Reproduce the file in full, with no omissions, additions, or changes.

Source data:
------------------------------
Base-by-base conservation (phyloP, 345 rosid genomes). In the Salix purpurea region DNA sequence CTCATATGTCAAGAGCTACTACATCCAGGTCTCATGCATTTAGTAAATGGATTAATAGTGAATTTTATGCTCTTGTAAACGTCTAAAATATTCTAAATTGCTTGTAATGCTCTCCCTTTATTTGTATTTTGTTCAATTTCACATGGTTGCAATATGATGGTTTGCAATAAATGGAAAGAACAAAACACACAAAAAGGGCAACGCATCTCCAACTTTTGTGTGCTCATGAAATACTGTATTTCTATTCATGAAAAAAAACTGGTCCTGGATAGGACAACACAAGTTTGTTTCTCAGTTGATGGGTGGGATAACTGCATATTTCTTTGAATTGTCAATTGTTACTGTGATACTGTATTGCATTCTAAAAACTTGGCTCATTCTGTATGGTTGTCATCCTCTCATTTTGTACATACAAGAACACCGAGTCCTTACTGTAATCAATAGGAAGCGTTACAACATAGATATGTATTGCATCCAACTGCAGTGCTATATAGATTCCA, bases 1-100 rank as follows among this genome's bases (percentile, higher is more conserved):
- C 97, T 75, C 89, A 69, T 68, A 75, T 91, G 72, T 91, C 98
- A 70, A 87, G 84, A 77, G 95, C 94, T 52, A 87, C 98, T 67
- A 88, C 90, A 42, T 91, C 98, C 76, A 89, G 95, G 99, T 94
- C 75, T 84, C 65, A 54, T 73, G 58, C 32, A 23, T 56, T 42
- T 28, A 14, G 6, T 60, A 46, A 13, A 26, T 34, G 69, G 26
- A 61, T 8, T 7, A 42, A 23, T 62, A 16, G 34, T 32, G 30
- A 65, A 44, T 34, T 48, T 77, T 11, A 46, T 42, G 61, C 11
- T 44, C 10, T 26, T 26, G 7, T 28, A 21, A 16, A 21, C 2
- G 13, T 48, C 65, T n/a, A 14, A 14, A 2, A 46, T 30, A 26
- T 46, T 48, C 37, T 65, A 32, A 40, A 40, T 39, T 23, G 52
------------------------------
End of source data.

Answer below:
Base-by-base conservation (phyloP, 345 rosid genomes). In the Salix purpurea region DNA sequence CTCATATGTCAAGAGCTACTACATCCAGGTCTCATGCATTTAGTAAATGGATTAATAGTGAATTTTATGCTCTTGTAAACGTCTAAAATATTCTAAATTGCTTGTAATGCTCTCCCTTTATTTGTATTTTGTTCAATTTCACATGGTTGCAATATGATGGTTTGCAATAAATGGAAAGAACAAAACACACAAAAAGGGCAACGCATCTCCAACTTTTGTGTGCTCATGAAATACTGTATTTCTATTCATGAAAAAAAACTGGTCCTGGATAGGACAACACAAGTTTGTTTCTCAGTTGATGGGTGGGATAACTGCATATTTCTTTGAATTGTCAATTGTTACTGTGATACTGTATTGCATTCTAAAAACTTGGCTCATTCTGTATGGTTGTCATCCTCTCATTTTGTACATACAAGAACACCGAGTCCTTACTGTAATCAATAGGAAGCGTTACAACATAGATATGTATTGCATCCAACTGCAGTGCTATATAGATTCCA, bases 1-100 rank as follows among this genome's bases (percentile, higher is more conserved):
- C 97, T 75, C 89, A 69, T 68, A 75, T 91, G 72, T 91, C 98
- A 70, A 87, G 84, A 77, G 95, C 94, T 52, A 87, C 98, T 67
- A 88, C 90, A 42, T 91, C 98, C 76, A 89, G 95, G 99, T 94
- C 75, T 84, C 65, A 54, T 73, G 58, C 32, A 23, T 56, T 42
- T 28, A 14, G 6, T 60, A 46, A 13, A 26, T 34, G 69, G 26
- A 61, T 8, T 7, A 42, A 23, T 62, A 16, G 34, T 32, G 30
- A 65, A 44, T 34, T 48, T 77, T 11, A 46, T 42, G 61, C 11
- T 44, C 10, T 26, T 26, G 7, T 28, A 21, A 16, A 21, C 2
- G 13, T 48, C 65, T n/a, A 14, A 14, A 2, A 46, T 30, A 26
- T 46, T 48, C 37, T 65, A 32, A 40, A 40, T 39, T 23, G 52